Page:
The Kern County Board of Supervisors voted to withdraw from the Kern Groundwater Authority at Tuesday’s meeting, altering water management in certain areas of the county.
Supervisors debated the issue for over two hours, at one point nearly tabling the vote until next week.
The withdrawal will take effect in 30 days, giving the county a short window of opportunity to negotiate with the KGA to potentially remain a part of the organization.
At issue is the level of legal liability the county would be responsible for if it remained a member of the KGA.
If the county remains, it will maintain control of water management in certain parts of Kern County not currently covered by another water agency. If it withdraws, the county maintains other agencies will fill the void.
The county has sought an indemnity clause with the KGA, which would shield it from lawsuits many fear will arise when state-mandated water restrictions become enforced over the next 20 years.
KGA’s chairman Dennis Mullins, said the indemnity clause proposed by the county was too broad, and could not be accepted by the group.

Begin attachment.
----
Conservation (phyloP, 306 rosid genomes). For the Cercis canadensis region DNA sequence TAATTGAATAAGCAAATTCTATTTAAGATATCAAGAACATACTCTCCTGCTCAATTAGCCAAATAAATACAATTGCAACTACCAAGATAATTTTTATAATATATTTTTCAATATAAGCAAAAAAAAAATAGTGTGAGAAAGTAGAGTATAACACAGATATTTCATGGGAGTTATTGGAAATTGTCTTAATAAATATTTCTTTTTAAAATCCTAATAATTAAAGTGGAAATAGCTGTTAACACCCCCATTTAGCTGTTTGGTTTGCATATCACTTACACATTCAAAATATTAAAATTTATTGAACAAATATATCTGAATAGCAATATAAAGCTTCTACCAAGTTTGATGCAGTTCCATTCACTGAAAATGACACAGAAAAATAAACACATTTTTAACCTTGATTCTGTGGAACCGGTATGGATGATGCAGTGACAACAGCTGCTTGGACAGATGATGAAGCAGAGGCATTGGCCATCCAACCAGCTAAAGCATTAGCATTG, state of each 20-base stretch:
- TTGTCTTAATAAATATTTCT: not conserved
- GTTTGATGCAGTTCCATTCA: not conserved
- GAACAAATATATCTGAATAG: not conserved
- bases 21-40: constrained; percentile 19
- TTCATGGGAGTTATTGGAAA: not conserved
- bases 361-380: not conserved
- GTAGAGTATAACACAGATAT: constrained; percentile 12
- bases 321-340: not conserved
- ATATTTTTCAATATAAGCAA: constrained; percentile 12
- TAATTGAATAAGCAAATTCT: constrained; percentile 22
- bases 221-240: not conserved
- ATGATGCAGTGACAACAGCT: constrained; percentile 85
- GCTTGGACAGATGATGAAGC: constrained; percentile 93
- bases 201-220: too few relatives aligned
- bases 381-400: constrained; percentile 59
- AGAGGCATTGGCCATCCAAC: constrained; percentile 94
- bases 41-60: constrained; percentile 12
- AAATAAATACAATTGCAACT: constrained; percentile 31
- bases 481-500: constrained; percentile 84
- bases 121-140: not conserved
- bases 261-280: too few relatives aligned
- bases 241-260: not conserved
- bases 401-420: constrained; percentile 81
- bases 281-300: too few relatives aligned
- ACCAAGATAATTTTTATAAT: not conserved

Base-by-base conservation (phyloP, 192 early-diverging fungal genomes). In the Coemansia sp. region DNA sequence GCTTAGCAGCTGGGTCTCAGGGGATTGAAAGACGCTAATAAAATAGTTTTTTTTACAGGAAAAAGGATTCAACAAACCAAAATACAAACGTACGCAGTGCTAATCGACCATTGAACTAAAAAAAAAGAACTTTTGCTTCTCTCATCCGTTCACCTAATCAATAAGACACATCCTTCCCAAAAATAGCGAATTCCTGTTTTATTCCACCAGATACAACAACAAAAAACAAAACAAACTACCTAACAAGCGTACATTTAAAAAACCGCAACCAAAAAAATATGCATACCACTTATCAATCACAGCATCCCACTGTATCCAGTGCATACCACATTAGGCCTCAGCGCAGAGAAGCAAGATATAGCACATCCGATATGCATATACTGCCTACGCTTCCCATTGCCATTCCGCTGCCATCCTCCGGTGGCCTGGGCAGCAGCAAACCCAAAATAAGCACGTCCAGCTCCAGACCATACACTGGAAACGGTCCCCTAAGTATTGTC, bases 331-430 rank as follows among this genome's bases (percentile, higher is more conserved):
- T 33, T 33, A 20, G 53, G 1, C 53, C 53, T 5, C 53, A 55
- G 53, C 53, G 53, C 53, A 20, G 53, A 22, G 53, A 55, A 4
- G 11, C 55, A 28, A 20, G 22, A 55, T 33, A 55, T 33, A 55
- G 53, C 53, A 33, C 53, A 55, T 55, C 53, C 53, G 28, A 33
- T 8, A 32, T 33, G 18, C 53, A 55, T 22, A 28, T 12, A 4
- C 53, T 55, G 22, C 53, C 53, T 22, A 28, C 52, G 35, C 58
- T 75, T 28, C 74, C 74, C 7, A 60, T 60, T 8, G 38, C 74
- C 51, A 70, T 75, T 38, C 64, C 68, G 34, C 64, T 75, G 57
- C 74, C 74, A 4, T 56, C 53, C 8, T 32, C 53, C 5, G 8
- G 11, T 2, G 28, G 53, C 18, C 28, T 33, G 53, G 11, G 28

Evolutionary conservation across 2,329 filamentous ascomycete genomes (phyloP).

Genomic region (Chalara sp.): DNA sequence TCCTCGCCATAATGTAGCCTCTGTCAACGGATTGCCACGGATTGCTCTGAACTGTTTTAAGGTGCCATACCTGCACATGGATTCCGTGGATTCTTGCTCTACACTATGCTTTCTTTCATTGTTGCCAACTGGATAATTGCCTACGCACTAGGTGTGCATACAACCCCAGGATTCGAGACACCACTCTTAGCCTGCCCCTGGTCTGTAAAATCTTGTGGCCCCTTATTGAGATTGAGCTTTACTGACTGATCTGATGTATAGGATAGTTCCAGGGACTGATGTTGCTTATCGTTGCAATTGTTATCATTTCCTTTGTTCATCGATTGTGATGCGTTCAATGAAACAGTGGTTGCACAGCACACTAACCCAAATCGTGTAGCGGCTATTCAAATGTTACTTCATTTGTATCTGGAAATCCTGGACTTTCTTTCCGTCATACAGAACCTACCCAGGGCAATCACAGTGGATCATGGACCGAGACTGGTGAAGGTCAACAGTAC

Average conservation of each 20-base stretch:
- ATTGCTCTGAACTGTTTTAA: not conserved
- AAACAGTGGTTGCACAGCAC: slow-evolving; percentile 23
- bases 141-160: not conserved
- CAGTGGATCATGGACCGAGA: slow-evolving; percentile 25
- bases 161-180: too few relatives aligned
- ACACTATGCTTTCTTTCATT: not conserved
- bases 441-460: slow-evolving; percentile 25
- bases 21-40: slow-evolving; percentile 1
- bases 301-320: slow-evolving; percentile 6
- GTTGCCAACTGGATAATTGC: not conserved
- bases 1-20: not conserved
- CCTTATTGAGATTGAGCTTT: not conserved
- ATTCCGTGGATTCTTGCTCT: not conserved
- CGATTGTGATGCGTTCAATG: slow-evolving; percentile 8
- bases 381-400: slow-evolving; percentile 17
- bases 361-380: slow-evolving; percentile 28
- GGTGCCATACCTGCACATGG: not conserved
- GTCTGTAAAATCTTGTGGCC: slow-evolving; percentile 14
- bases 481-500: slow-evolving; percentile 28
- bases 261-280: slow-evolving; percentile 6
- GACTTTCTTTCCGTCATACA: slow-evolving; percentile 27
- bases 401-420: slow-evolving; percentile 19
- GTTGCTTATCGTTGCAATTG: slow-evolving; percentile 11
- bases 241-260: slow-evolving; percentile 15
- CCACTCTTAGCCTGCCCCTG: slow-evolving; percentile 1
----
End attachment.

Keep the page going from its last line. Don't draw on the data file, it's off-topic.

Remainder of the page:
“The county’s demand is unreasonable to the point of being absurd,” he told supervisors at the meeting.
County officials disagree with the KGA’s objection to their demand. They see being a part of the KGA without an indemnity clause as an unnecessary legal risk that could end up costing taxpayers tens of millions of dollars in legal fees.
“At the end of the day we should not be involved, and we are not obligated to be,” said Kern County Administrative Officer Ryan Alsop. “We definitely don’t have the experience or the staffing.”
The county had been working with the KGA to manage water consumption for about 400,000 acres of land that did not have a water management authority. With Tuesday's vote, it is not completely clear who will take over as the water management agency in those areas.
Alsop said Kern County Water Agency will take control of managing the water in certain parts of the unmanaged areas.
He objected to the perception that the withdrawal by the county would cause any confusion over water management in all areas of the county.
"Our action today doesn't throw anything into disarray," he said in a phone message after the meeting. "It doesn't change anything. We're simply removing ourselves as a member of the KGA."
Members of a rancher family in one of the areas in question attended the meeting to protest the county’s withdrawal.
“All we’re asking for is a simple plan,” rancher Austin Snedden said at the meeting. “We don’t want to be left hanging in limbo to some agency.”
Supervisor David Couch was the only supervisor to vote against the withdrawal. He had requested supervisors table the vote for an additional week to provide both parties with more time to come to an agreement.
County staff said they did not have much optimism that an agreement could be reached.